If you go to your doctor because you are overweight or have cancer, she will likely talk to you about your lifestyle choices—smoking, drinking, eating food that tastes good (like bacon).  If you don’t have these health complications yet, they will tell you to avoid cancer and obesity by your individual lifestyle choices—eating rabbit food, sweating on purpose, having a prayer life (all good things to do).  But the data and motivation to look at the fact that cancer rates went up 48% in the fifty years after the Second World War is not part of the thinking.  That U.S. residents have become the most overweight people on the planet is not analyzed on a scale larger than the individual, though there is evidence that exposure to toxic chemicals contributes to weight gain.  To really do preventative care, we would have to acknowledge that we have a runaway unregulated chemical industry manufacturing synthetic chemicals for profit that are destroying human health from the genetic level on up.  Real policy changes would be much more likely if we did not have to go through the laborious process of proving the toxicity of each individual substance while industry funds lobbyists to promote deregulation.  The invisible hand in the market loves deregulation, but it loves putting more money into the pockets of the rich, so that incomes in America have skewed towards the rich in the last four decades to a greater extent than ever before.

In conclusion, it is clear to me that the guy who instructed me to feed, give drink to, clothe, visit, and otherwise comfort “the least of these” would favor an effective health care system that said “No” to greed and yes to the rest of us.  That’s why I consider myself a die-hard, or arrant, conservative, perhaps even a fundamentalist.  What could be more fundamental than health?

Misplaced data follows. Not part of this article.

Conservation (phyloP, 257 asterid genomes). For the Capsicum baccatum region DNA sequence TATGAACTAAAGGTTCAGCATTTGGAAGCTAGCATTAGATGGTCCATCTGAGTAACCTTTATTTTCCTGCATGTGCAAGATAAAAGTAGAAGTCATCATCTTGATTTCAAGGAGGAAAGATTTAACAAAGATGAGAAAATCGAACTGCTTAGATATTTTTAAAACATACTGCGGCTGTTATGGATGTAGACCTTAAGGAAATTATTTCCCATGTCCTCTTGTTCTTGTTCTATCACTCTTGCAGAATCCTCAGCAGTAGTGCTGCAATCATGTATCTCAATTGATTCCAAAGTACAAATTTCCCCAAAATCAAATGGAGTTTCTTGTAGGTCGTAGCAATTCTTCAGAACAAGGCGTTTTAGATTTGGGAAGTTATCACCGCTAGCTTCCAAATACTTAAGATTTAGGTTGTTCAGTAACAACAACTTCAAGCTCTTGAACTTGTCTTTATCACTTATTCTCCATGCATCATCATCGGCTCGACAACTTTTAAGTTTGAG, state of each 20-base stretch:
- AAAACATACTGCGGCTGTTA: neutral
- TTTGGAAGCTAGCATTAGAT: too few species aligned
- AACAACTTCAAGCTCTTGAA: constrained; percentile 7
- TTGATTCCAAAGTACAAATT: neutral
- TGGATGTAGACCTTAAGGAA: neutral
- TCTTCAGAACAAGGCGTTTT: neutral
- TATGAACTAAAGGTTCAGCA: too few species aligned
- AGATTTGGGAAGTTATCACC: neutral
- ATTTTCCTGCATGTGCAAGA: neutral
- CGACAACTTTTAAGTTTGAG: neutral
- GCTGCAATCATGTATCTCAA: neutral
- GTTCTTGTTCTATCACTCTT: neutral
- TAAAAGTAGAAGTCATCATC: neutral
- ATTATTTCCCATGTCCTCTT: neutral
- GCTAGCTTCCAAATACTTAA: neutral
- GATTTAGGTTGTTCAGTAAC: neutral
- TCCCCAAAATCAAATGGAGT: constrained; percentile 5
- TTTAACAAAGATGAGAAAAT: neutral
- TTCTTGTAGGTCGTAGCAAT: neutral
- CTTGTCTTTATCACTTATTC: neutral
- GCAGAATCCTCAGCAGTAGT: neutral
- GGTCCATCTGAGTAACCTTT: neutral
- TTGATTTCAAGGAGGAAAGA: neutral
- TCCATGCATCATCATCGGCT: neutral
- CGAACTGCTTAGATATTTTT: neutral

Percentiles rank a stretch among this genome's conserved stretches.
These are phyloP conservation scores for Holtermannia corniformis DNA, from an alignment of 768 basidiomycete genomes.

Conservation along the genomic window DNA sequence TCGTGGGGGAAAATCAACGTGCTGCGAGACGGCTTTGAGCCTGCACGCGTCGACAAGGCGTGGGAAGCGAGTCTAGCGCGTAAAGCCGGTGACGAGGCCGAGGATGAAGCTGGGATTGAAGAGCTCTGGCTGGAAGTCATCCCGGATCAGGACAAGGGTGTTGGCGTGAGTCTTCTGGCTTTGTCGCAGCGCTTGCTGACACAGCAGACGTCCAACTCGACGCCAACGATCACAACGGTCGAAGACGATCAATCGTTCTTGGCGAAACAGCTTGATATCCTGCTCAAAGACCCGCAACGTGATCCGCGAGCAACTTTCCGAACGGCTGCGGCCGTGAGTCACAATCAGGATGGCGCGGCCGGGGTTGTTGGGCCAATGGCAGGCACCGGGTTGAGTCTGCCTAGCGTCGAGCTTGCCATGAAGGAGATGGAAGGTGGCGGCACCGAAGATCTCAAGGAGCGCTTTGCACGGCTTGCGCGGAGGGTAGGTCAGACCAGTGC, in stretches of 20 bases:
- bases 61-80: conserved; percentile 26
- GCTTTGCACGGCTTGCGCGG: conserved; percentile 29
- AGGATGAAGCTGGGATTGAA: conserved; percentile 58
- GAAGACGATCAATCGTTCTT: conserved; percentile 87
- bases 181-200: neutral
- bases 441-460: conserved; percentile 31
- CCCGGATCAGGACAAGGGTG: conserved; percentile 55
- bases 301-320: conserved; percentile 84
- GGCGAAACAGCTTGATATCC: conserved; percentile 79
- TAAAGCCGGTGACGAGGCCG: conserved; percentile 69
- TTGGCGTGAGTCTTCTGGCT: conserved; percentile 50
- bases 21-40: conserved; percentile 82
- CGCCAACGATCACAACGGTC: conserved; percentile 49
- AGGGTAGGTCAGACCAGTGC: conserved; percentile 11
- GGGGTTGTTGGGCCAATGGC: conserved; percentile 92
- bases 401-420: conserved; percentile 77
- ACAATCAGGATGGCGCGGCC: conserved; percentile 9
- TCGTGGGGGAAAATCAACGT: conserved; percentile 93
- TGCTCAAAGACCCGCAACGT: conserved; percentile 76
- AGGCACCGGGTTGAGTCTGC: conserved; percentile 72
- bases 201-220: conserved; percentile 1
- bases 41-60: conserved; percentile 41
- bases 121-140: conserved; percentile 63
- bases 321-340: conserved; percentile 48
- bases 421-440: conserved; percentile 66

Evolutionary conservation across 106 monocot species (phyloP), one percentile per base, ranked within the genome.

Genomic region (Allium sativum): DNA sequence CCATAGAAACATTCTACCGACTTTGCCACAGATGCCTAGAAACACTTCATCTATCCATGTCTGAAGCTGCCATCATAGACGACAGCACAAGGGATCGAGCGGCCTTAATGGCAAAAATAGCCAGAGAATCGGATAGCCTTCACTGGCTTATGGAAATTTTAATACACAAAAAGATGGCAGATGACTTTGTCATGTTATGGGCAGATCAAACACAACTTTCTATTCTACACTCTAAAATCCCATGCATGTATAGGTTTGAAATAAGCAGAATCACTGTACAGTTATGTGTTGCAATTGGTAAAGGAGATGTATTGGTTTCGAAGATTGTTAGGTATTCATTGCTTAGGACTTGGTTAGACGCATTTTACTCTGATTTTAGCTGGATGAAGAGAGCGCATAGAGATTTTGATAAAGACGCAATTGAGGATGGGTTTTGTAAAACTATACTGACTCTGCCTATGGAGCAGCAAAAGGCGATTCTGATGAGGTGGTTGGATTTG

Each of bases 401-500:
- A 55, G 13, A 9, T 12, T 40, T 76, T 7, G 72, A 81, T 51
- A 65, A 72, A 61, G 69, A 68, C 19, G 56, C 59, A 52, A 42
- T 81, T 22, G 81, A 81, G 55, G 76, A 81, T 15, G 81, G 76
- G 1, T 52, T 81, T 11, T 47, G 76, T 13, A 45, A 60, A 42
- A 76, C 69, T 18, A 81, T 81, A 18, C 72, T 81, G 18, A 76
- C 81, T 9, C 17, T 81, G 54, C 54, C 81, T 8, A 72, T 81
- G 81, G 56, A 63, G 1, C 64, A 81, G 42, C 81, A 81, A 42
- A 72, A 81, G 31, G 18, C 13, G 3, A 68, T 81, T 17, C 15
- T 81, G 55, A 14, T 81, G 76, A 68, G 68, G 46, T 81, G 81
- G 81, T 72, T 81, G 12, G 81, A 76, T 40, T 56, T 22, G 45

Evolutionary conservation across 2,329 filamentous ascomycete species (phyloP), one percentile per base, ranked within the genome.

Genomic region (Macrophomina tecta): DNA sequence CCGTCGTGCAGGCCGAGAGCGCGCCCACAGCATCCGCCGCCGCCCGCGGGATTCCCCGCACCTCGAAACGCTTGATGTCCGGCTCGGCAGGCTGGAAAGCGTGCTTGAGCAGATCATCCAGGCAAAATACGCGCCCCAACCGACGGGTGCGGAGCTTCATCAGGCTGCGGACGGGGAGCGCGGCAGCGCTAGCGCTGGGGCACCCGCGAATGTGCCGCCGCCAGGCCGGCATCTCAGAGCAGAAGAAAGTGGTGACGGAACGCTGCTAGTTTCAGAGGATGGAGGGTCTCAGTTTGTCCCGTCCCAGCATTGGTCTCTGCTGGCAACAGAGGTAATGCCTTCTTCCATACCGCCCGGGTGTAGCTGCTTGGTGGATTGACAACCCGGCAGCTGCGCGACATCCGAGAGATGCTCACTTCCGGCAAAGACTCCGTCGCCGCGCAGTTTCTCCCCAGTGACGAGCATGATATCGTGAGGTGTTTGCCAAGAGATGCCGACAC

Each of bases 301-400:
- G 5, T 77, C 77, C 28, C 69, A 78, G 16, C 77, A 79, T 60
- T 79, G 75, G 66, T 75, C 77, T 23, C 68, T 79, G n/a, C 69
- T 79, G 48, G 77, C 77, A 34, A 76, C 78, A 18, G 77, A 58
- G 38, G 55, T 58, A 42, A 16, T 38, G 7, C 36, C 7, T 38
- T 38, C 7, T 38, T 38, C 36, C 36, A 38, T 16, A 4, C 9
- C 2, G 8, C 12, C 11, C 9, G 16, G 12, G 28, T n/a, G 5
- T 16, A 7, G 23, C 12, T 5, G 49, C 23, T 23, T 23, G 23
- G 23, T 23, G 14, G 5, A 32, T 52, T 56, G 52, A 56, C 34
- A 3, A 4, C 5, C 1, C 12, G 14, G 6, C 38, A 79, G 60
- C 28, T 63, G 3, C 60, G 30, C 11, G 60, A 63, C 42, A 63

1. Provocative, as always, Mr. Magruder. Yesterday I caught just a snippet of an Minnesota Public Radio interview with a VP at UnitedHealth, and he said, among other things, that he views health care as a public ministry (I believe those were his words) similar to education, and that presently-operating health-care companies are the natural fit for taking this country into the next phase of health care. I can see his point as regards efficiency and pragmatism (for that would surely be easier and make more sense than throwing away what we have and starting over from scratch), although I have trouble imagining the vast, fundamental changes that would have to be implemented internally (not least, perhaps, inside the minds and hearts of those who run such companies). Nevertheless, I believe in the conversion power of the true gospel of Jesus Christ, and that with God nothing is impossible. Can we trade our love of following a profit with an “f” for a prophet with a “ph”? As Christ did it—one person at a time—such a miracle is indeed possible.

  2. I think that the paradox of the necessity of individual conversion and also the necessity of transformed systems is one of the great riddles of the human condition. We will need a lot of individual transformation, but hopefully that quickly reaches a critical mass that allows systemic transformation. There are systems that we currently are completely imbedded in, like the Industrial Growth Economy, that need to be transformed in a very core way. I am quite skeptical that the current, for profit health care industry will be up to the job. There are some things too basic to human and environmental well being to be left to the market. Health care has been considered one of those things by most industrialized nations since shortly after WWII. Indeed, the only other industrialized nation that used to not have Universal health care was South Africa, but then Apartheid went away and democracy advanced.